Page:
Dental implants and oral bisphosphonates: What is the risk of osteonecrosis?
Palavras-chave:Implantology, biophosphonates, osteonecrosis, dental implants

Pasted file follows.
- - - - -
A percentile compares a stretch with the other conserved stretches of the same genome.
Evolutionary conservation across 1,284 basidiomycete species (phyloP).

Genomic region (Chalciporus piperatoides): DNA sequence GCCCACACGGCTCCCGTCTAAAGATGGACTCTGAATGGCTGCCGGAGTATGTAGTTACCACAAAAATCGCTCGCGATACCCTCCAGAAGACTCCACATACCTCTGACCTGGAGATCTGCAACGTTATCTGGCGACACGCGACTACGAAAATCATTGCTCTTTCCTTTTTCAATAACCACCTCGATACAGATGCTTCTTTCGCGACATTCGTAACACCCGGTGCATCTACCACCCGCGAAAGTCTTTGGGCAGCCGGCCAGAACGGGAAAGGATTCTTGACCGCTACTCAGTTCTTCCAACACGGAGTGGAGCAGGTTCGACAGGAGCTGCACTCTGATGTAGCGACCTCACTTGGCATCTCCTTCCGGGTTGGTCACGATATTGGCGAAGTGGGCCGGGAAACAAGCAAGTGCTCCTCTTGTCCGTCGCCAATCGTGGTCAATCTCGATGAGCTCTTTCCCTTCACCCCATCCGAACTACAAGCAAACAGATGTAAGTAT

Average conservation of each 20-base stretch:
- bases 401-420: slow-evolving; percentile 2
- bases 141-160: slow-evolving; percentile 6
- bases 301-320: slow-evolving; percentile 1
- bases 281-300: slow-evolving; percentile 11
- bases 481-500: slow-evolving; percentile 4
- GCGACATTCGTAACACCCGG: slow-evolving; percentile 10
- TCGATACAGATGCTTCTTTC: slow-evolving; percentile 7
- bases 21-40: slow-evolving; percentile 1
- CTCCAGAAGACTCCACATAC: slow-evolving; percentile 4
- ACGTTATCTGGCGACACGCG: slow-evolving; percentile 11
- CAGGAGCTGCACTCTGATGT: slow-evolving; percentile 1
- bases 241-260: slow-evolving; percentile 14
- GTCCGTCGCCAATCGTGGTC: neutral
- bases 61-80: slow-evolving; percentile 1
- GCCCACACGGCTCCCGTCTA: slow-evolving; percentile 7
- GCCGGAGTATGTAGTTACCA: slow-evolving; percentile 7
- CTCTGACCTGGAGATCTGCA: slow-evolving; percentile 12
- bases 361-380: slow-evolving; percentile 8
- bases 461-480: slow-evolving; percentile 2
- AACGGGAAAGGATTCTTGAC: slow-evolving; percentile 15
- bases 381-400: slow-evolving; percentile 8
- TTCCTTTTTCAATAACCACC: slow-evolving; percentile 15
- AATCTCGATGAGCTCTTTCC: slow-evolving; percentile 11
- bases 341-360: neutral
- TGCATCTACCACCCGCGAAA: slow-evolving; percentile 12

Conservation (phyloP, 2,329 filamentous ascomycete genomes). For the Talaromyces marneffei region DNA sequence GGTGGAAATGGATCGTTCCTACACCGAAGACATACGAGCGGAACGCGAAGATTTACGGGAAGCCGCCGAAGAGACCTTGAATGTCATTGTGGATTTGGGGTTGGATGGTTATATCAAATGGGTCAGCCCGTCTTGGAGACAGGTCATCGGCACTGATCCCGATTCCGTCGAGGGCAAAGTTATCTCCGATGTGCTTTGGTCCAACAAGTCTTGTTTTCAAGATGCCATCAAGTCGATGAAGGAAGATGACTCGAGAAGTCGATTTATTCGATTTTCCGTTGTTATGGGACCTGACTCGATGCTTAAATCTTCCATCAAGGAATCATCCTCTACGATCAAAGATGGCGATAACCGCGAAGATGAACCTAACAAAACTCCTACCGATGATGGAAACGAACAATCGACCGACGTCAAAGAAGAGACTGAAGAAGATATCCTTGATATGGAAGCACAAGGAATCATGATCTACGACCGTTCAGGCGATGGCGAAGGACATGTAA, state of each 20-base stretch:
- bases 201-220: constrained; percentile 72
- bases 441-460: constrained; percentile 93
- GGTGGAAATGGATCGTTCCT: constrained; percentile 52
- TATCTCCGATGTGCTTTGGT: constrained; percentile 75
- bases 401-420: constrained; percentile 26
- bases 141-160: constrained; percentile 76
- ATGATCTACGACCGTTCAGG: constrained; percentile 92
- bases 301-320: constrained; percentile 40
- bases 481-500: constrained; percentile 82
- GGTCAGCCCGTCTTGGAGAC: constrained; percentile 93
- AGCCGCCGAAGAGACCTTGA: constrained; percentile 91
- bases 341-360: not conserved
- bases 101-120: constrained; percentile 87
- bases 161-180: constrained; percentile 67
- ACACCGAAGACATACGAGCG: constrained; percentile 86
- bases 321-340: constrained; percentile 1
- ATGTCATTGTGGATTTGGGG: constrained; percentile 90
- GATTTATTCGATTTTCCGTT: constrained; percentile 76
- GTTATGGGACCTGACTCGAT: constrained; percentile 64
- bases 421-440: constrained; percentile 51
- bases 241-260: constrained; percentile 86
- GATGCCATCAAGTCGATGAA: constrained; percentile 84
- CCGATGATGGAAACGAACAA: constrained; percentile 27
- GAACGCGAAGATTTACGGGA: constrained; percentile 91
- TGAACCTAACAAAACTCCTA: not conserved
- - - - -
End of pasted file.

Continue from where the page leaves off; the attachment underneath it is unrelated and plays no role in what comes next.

Dental implants are prosthetic rehabilitations that mimic the teeth and serve to treat edentulous patients. Bisphosphonates are medicines used to strengthen and reshape bones. Since the target of the implant are patients without teeth that usually have bone insufficiency in the mouth, bisphosphonates are great allies of this treatment. Despite this, its use is controversial because it can cause osteonecrosis (bone tissue death) of the maxilla and mandible, among other adverse effects (gastrointestinal intolerance, ulcers, esophageal erosions, renal failure and myalgia). Some criteria must be considered for the responsible prescription of biophosphonates. These are the participation of other professionals (physicians, physiotherapists, psychologists and specialists in oral and maxillofacial surgery) together with the dental surgeon to evaluate the best treatment, analysis of risk factors for osteonecrosis (age, alcohol consumption, high cholesterol , among others) and the association of medications or surgical interventions in order to avoid it. It is concluded that although oral biophosphates offer risks of bone necrosis, they are a good alternative to help some cases of implantology treatments. And it is important that the dental surgeon be aware of the other resources for patients with contraindication of this medicine.